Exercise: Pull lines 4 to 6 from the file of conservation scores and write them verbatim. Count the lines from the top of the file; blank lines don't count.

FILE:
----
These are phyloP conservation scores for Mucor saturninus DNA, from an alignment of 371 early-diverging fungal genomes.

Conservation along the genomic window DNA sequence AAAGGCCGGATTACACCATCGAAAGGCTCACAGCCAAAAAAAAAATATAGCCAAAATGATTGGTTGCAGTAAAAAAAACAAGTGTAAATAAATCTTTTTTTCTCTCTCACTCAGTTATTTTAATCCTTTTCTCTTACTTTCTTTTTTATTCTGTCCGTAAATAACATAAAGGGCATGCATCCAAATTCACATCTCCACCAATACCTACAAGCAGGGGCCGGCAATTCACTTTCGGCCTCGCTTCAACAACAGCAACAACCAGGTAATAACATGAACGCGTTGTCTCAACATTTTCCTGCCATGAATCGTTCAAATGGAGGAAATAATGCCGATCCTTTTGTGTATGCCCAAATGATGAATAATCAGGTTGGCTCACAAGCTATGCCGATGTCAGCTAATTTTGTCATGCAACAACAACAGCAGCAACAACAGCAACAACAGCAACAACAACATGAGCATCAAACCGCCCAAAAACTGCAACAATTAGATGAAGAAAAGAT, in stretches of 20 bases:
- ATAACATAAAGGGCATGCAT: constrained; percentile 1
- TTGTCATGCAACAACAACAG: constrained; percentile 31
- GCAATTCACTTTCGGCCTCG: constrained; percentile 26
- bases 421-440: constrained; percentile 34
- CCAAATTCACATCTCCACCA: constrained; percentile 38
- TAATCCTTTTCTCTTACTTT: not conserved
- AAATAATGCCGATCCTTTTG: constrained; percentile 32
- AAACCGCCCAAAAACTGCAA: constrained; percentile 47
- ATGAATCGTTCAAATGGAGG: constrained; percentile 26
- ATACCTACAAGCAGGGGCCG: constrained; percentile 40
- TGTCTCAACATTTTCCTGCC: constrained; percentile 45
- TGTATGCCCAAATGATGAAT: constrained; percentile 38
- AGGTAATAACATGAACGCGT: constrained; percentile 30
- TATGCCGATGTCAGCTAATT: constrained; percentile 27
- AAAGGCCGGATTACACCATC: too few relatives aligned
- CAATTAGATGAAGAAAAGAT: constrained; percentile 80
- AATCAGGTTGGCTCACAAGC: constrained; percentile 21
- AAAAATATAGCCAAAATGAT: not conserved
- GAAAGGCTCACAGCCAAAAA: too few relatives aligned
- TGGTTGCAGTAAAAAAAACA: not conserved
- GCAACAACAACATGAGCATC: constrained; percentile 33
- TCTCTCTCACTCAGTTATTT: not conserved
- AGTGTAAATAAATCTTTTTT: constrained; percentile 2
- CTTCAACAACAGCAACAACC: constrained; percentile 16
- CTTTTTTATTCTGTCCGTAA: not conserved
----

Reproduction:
- TTGTCATGCAACAACAACAG: constrained; percentile 31
- GCAATTCACTTTCGGCCTCG: constrained; percentile 26
- bases 421-440: constrained; percentile 34